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Cautious investors are snapping up derivatives that would protect them if this year’s rally in European stocks crumbles, in a sign of mounting concerns that slowing economic growth will weigh on markets sitting close to record highs.
Traders have been buying an increasing number of put options, which provide insurance against a slide in prices, relative to calls, which pay out if the market rises. In so doing, they betray an “underlying nervousness” about European stocks despite their recent run, said analysts at Bank of America.
The ratio of puts to calls tied to the blue-chip Euro Stoxx 50 benchmark has risen to its highest level in BofA data stretching back a decade.
The index — which includes luxury goods group LVMH, chip equipment maker ASML and industrial conglomerate Siemens — has risen 14 per cent since January to its highest level since 2007. The eurozone economy sank into a mild technical recession in June after two consecutive quarters of contraction.
“Fundamentally, we’re still in a place where [Europe’s] growth outlook isn’t amazing,” said Abhinandan Deb, head of global cross asset quant investment strategy at BofA Global Research. “People are uncomfortably long [Europe]. They’re long because they need to participate, but the fundamental conviction isn’t there. No one wants to chase this market so close to its high.”
Alexandru Bohotin, head of European index options trading at Optiver in Amsterdam, said he had seen more demand for “downside protection” from investors in European stocks, particularly as investors have begun to reallocate to equities after being underweight most of the year. “They’re protecting their portfolios through buying puts, which is what’s driving up metrics like put/call ratios,” said Bohotin.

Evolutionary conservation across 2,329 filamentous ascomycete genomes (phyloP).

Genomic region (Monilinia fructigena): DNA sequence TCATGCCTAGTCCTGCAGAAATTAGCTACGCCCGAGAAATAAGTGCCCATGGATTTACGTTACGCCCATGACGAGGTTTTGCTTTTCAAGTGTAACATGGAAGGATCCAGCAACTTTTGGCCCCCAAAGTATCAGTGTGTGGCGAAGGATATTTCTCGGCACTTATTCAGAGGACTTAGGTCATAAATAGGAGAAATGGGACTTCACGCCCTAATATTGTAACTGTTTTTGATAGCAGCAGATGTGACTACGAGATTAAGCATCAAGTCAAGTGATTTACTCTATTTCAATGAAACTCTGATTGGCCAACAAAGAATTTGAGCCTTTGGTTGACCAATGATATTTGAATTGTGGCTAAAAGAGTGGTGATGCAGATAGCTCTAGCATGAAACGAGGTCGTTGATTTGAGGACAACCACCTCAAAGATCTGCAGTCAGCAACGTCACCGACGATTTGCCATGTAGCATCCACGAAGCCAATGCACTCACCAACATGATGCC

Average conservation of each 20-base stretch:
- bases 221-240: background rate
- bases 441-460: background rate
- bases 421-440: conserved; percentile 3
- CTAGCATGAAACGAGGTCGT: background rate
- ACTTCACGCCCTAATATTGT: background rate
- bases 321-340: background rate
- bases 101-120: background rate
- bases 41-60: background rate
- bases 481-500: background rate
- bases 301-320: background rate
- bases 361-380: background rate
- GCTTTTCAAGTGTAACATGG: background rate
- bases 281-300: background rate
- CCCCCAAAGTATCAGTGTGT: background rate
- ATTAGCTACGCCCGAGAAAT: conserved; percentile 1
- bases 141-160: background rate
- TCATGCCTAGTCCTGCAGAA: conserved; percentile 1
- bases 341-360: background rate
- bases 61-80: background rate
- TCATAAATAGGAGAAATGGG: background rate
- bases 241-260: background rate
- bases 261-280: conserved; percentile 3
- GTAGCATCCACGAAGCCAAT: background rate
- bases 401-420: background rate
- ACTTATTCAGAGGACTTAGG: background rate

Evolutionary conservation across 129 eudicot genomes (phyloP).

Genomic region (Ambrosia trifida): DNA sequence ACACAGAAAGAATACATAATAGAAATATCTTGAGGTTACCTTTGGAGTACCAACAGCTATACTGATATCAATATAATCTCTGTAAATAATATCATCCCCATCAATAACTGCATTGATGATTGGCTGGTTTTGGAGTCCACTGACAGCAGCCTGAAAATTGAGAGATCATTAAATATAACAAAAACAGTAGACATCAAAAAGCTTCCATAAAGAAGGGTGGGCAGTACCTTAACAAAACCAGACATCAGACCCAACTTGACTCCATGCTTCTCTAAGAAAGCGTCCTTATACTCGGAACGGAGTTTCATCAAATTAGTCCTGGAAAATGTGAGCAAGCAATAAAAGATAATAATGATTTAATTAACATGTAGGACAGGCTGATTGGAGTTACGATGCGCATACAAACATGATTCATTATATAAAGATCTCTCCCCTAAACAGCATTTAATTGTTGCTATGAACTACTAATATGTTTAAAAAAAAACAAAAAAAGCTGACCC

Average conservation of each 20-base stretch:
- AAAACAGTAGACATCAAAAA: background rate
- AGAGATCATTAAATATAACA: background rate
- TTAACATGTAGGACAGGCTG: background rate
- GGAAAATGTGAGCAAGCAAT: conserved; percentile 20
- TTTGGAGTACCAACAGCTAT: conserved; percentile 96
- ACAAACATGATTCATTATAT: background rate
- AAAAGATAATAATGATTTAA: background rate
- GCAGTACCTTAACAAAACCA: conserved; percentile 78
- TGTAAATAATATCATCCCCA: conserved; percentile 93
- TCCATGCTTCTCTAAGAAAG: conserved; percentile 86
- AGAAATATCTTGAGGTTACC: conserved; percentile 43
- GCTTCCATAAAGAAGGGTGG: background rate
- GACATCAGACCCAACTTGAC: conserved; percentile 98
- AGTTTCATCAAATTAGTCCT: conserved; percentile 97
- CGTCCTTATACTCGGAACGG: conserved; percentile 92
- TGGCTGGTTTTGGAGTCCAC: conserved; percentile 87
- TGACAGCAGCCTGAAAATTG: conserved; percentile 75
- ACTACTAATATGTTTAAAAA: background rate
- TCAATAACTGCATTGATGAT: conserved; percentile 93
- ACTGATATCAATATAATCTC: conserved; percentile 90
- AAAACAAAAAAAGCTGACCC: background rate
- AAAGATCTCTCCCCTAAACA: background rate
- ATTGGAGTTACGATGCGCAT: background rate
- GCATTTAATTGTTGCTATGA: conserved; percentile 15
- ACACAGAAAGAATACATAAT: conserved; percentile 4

Other investors point out that a recent slowdown in activity across Europe’s hitherto resilient services sector also bodes poorly for local stock markets.
S&P Global’s eurozone services purchasing managers’ index, a measure of activity in services, fell for a second month running in June to 52, indicating continued expansion, albeit at the slowest pace since January.
The slump in service sector momentum may soon begin to weigh on European equities, which have pushed higher so far this year — defying many investors’ expectations — even though the European Central Bank has ratcheted up interest rates at unprecedented speed to combat inflation.
Services account for roughly 70 per cent of economic activity in the euro area with the services PMI viewed as a strong leading indicator of stock price performance because of its high correlation with services activity.
“The whole bounceback of share prices in Europe after last winter was due to this rebound in services. People thought and still think that the economy remains resilient,” said Tomasz Wieladek, chief European economist at T Rowe Price.
However, “[services PMI] will probably go down significantly as part of the natural monetary policy tightening cycle and that’s something that markets are not prepared for,” he said, adding that the euro area services PMI has been “highly correlated” with European share price moves over the past three years.